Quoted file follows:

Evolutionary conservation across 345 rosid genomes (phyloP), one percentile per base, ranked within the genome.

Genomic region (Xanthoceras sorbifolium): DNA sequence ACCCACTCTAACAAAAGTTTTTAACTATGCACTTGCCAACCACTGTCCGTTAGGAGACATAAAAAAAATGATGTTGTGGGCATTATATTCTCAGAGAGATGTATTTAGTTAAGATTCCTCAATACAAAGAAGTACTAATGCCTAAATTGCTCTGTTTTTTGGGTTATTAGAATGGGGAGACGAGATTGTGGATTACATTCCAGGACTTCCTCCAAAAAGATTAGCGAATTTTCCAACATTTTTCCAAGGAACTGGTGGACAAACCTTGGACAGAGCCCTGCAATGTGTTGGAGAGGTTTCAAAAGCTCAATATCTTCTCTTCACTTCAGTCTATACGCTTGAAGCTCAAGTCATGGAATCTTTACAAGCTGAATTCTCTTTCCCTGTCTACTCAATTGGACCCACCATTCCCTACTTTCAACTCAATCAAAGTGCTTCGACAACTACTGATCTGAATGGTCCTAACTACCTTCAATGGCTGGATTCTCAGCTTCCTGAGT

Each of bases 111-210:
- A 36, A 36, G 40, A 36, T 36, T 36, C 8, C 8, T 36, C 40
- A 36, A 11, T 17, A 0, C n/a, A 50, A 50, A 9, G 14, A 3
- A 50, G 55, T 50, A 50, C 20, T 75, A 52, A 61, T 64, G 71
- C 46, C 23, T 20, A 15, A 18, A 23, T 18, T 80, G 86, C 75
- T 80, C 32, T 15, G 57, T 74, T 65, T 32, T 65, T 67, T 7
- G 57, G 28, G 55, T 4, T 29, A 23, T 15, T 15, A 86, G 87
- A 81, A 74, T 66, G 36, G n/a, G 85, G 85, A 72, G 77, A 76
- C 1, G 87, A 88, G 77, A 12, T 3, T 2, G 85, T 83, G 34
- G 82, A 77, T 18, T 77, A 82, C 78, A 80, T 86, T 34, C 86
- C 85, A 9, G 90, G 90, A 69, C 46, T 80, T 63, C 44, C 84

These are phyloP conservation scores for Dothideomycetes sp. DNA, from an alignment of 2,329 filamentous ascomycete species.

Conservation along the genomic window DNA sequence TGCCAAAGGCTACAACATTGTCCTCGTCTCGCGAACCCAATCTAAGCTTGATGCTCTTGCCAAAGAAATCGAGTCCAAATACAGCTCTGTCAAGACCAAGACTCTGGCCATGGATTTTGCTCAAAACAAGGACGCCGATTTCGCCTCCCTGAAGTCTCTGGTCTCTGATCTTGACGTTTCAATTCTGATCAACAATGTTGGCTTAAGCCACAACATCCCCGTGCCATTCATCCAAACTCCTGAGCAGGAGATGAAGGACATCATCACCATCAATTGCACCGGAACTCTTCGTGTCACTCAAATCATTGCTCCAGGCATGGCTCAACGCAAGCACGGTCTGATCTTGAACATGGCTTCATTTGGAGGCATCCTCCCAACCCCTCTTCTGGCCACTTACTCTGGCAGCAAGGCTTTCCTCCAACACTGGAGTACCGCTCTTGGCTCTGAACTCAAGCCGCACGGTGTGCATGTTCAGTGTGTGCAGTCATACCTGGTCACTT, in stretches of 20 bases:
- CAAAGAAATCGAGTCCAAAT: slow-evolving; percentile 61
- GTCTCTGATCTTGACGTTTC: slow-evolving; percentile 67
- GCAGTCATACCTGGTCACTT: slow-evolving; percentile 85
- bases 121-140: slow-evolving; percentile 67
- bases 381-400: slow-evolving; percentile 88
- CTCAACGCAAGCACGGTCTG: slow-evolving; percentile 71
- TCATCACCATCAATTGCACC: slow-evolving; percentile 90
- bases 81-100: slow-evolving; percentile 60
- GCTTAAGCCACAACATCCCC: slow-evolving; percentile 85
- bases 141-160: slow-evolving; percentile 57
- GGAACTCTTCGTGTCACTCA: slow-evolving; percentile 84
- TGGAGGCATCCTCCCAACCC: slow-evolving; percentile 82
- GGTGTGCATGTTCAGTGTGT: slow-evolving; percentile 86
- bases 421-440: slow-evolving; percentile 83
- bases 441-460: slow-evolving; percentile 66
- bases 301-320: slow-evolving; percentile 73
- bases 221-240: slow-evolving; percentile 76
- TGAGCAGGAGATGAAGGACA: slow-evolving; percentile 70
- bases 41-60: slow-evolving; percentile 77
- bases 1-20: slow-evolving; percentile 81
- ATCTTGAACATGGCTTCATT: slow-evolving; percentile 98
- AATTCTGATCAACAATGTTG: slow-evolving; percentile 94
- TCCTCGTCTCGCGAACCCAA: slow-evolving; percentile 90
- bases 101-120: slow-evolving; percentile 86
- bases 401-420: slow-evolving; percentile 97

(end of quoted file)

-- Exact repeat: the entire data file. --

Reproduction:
Evolutionary conservation across 345 rosid genomes (phyloP), one percentile per base, ranked within the genome.

Genomic region (Xanthoceras sorbifolium): DNA sequence ACCCACTCTAACAAAAGTTTTTAACTATGCACTTGCCAACCACTGTCCGTTAGGAGACATAAAAAAAATGATGTTGTGGGCATTATATTCTCAGAGAGATGTATTTAGTTAAGATTCCTCAATACAAAGAAGTACTAATGCCTAAATTGCTCTGTTTTTTGGGTTATTAGAATGGGGAGACGAGATTGTGGATTACATTCCAGGACTTCCTCCAAAAAGATTAGCGAATTTTCCAACATTTTTCCAAGGAACTGGTGGACAAACCTTGGACAGAGCCCTGCAATGTGTTGGAGAGGTTTCAAAAGCTCAATATCTTCTCTTCACTTCAGTCTATACGCTTGAAGCTCAAGTCATGGAATCTTTACAAGCTGAATTCTCTTTCCCTGTCTACTCAATTGGACCCACCATTCCCTACTTTCAACTCAATCAAAGTGCTTCGACAACTACTGATCTGAATGGTCCTAACTACCTTCAATGGCTGGATTCTCAGCTTCCTGAGT

Each of bases 111-210:
- A 36, A 36, G 40, A 36, T 36, T 36, C 8, C 8, T 36, C 40
- A 36, A 11, T 17, A 0, C n/a, A 50, A 50, A 9, G 14, A 3
- A 50, G 55, T 50, A 50, C 20, T 75, A 52, A 61, T 64, G 71
- C 46, C 23, T 20, A 15, A 18, A 23, T 18, T 80, G 86, C 75
- T 80, C 32, T 15, G 57, T 74, T 65, T 32, T 65, T 67, T 7
- G 57, G 28, G 55, T 4, T 29, A 23, T 15, T 15, A 86, G 87
- A 81, A 74, T 66, G 36, G n/a, G 85, G 85, A 72, G 77, A 76
- C 1, G 87, A 88, G 77, A 12, T 3, T 2, G 85, T 83, G 34
- G 82, A 77, T 18, T 77, A 82, C 78, A 80, T 86, T 34, C 86
- C 85, A 9, G 90, G 90, A 69, C 46, T 80, T 63, C 44, C 84

These are phyloP conservation scores for Dothideomycetes sp. DNA, from an alignment of 2,329 filamentous ascomycete species.

Conservation along the genomic window DNA sequence TGCCAAAGGCTACAACATTGTCCTCGTCTCGCGAACCCAATCTAAGCTTGATGCTCTTGCCAAAGAAATCGAGTCCAAATACAGCTCTGTCAAGACCAAGACTCTGGCCATGGATTTTGCTCAAAACAAGGACGCCGATTTCGCCTCCCTGAAGTCTCTGGTCTCTGATCTTGACGTTTCAATTCTGATCAACAATGTTGGCTTAAGCCACAACATCCCCGTGCCATTCATCCAAACTCCTGAGCAGGAGATGAAGGACATCATCACCATCAATTGCACCGGAACTCTTCGTGTCACTCAAATCATTGCTCCAGGCATGGCTCAACGCAAGCACGGTCTGATCTTGAACATGGCTTCATTTGGAGGCATCCTCCCAACCCCTCTTCTGGCCACTTACTCTGGCAGCAAGGCTTTCCTCCAACACTGGAGTACCGCTCTTGGCTCTGAACTCAAGCCGCACGGTGTGCATGTTCAGTGTGTGCAGTCATACCTGGTCACTT, in stretches of 20 bases:
- CAAAGAAATCGAGTCCAAAT: slow-evolving; percentile 61
- GTCTCTGATCTTGACGTTTC: slow-evolving; percentile 67
- GCAGTCATACCTGGTCACTT: slow-evolving; percentile 85
- bases 121-140: slow-evolving; percentile 67
- bases 381-400: slow-evolving; percentile 88
- CTCAACGCAAGCACGGTCTG: slow-evolving; percentile 71
- TCATCACCATCAATTGCACC: slow-evolving; percentile 90
- bases 81-100: slow-evolving; percentile 60
- GCTTAAGCCACAACATCCCC: slow-evolving; percentile 85
- bases 141-160: slow-evolving; percentile 57
- GGAACTCTTCGTGTCACTCA: slow-evolving; percentile 84
- TGGAGGCATCCTCCCAACCC: slow-evolving; percentile 82
- GGTGTGCATGTTCAGTGTGT: slow-evolving; percentile 86
- bases 421-440: slow-evolving; percentile 83
- bases 441-460: slow-evolving; percentile 66
- bases 301-320: slow-evolving; percentile 73
- bases 221-240: slow-evolving; percentile 76
- TGAGCAGGAGATGAAGGACA: slow-evolving; percentile 70
- bases 41-60: slow-evolving; percentile 77
- bases 1-20: slow-evolving; percentile 81
- ATCTTGAACATGGCTTCATT: slow-evolving; percentile 98
- AATTCTGATCAACAATGTTG: slow-evolving; percentile 94
- TCCTCGTCTCGCGAACCCAA: slow-evolving; percentile 90
- bases 101-120: slow-evolving; percentile 86
- bases 401-420: slow-evolving; percentile 97